Project Area and History
The lands and waterways throughout Houghton County were the location of copper milling and beneficiation activities beginning in the 1800s. Numerous mines, mills, and smelters produced waste materials that were disposed in numerous locations during this early mining era
The Torch Lake Superfund Site was first identified due to contamination affecting Torch Lake and later included additional shoreline property, as well as additional water bodies and facilities in the area where stamp sands, tailings, and slag were disposed. Identification of resource impairments and potential human health risks led the EPA to list “Torch Lake” on the National Priorities List (NPL), also known as the Superfund list, in 1986.
In 1992, the EPA selected a remedy for the stamp sand and slag areas that consisted of placing six inches of soil over the materials and planting vegetation. In 1994, the EPA selected a “no action” remedy for the remaining portions of the Torch Lake Superfund Site (including groundwater, surface water, submerged stamp sands, and sediments of Torch Lake). These actions were documented in the EPA “Record of Decision,” for which the RRD Superfund Section offered their concurrence.
EPA Superfund Remedial Branch and EGLE RRD Superfund Section conducted investigative and remedial actions to address these stamp sand and slag waste materials. Construction of the cover over the stamp sands and slag began in 1999 and was completed in 2005. EGLE is now responsible for cover monitoring and operation and maintenance, in accordance with the EPA Superfund process. Several areas of the Torch Lake Superfund Site have been delisted from the NPL by the EPA, with the RRD Superfund Section’s concurrence.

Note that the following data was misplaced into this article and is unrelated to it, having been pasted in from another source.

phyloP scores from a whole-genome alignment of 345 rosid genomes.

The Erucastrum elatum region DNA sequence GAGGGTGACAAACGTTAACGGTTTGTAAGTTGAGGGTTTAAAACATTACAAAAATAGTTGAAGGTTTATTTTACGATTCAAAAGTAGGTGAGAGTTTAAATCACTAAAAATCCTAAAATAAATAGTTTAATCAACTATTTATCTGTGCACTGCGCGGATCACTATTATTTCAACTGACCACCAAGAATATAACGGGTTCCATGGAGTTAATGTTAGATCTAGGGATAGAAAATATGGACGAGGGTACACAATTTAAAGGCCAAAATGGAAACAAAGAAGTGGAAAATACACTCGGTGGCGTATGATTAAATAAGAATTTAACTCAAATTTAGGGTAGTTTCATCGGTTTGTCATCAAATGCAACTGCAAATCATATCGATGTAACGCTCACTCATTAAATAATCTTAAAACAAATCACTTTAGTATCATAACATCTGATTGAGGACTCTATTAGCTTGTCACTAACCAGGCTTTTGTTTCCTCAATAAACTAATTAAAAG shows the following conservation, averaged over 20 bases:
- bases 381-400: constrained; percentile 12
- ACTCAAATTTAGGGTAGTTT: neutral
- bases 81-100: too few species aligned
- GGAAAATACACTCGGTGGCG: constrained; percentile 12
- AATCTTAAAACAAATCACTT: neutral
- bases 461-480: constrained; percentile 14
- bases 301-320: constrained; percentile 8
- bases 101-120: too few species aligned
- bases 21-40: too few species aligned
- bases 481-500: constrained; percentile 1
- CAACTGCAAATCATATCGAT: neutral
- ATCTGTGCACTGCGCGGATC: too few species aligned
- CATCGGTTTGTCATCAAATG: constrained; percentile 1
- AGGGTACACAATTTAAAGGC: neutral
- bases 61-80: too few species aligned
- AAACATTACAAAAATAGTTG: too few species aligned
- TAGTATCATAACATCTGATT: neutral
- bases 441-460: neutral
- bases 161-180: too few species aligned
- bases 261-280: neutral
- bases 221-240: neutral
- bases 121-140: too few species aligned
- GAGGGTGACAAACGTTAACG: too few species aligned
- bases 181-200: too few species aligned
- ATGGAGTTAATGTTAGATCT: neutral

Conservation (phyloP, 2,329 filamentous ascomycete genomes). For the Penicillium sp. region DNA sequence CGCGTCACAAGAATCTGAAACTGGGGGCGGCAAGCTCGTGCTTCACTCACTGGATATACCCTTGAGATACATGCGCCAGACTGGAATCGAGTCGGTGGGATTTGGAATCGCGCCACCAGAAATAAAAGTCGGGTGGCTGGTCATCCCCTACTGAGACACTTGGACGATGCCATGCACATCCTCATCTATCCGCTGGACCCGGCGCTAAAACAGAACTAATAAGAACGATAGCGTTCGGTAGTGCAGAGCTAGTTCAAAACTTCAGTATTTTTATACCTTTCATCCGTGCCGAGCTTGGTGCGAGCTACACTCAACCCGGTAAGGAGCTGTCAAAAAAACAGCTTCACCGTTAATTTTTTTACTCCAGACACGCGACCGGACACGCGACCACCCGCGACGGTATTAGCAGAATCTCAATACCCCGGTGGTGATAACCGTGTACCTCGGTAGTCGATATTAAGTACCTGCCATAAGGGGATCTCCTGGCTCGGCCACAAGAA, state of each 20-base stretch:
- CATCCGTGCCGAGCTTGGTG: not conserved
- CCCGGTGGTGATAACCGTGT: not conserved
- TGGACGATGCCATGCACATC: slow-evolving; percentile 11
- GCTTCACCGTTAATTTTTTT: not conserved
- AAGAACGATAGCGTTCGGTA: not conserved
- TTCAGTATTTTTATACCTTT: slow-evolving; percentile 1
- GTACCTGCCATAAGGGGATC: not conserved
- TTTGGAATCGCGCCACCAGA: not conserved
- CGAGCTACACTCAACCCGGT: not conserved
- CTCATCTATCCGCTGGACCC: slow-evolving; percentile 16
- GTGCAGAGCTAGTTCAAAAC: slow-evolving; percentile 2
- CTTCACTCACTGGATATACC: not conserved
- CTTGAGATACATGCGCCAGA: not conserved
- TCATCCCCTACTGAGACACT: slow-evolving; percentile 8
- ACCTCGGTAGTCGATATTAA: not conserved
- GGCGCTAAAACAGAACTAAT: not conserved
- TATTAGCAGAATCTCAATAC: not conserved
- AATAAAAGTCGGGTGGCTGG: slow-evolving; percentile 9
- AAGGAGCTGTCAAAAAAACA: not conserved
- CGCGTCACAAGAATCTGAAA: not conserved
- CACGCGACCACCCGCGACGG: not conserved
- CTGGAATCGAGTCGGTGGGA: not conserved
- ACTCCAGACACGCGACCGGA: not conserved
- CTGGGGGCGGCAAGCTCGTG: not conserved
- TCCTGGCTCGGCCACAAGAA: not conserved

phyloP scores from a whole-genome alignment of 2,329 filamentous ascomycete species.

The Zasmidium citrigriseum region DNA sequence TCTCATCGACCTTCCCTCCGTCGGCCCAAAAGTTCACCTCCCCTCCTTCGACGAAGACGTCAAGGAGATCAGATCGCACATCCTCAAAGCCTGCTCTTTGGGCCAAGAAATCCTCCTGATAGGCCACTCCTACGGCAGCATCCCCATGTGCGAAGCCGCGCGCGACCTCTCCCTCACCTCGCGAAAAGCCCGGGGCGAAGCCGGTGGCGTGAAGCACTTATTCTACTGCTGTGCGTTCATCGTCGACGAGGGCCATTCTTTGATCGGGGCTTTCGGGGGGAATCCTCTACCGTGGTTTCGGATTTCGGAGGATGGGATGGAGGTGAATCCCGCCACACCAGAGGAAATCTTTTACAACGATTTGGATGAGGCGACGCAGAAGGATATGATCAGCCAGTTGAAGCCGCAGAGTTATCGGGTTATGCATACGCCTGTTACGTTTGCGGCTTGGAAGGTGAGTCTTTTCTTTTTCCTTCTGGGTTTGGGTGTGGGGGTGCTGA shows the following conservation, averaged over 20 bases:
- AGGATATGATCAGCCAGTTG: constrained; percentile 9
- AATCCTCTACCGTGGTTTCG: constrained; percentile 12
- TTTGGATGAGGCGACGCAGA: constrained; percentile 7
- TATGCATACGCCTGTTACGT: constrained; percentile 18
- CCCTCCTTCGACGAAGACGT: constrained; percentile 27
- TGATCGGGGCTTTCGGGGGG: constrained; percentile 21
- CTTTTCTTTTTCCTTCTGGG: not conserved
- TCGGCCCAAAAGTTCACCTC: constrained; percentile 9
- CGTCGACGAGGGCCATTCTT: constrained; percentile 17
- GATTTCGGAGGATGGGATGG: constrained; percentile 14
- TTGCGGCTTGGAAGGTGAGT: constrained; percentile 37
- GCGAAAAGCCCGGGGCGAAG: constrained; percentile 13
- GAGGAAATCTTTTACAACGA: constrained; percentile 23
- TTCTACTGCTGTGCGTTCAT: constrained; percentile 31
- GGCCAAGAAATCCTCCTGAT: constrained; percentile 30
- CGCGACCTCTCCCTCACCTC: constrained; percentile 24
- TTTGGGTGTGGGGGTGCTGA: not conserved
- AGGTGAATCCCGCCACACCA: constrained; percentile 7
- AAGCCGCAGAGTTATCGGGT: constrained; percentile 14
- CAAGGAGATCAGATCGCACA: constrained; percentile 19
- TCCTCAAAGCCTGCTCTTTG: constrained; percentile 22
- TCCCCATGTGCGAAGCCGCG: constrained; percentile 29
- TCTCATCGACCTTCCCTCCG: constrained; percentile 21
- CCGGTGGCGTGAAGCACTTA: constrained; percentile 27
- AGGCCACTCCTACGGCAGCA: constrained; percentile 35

Separate from the EPA’s Torch Lake Superfund Site work, the EPA’s Emergency Response Branch has conducted several response actions including a 2007 emergency removal of soils and wastes at the Lake Linden public beach area to address the elevated concentration of contaminants, which included arsenic, PCBs, and heavy metals.
The continuing presence of accessible mining-era waste materials in the Torch Lake Superfund project area prompted the EGLE RRD Upper Peninsula District Office (UPDO) to determine that additional investigation and response actions were necessary, especially related to the presence of PCBs in soils and wastes near Torch Lake, and other unaddressed wastes in the industrial ruins. In 2013 the UPDO was assigned the task of addressing the waste streams and hazardous substances not addressed during the EPA’s Torch Lake Superfund Site remedial actions.
Due to the complex nature and very large Project area (spanning several townships, villages and cities in Houghton County along the Portage Canal, Lake Superior, Slaughterhouse Creek, and Torch Lake) UPDO subdivided the area based on past use and known issues. These Project study areas were prioritized. Investigations will continue to be conducted in general priority order, as funding allows, addressing all hazardous substances in all environmental media. Upon completion of investigative activities in each area, and consideration of feasible response alternatives, appropriate remedial actions will follow.
These six areas, in priority order, are known as: Calumet & Hecla Lake Linden Operations Area (CHLL), C&H Tamarack City Operations Area (CHTC), Quincy Mining Company Mason Operations Area (QMCM), Quincy Mining Company Portage Operations Area (QMCP), Centennial Mine, Michigan Smelter and Freda/Redridge.
The CHLL, CHTC, QMCM, and QMCP areas that are currently being evaluated and their respective former industrial sites are summarized as follows and presented on the map below: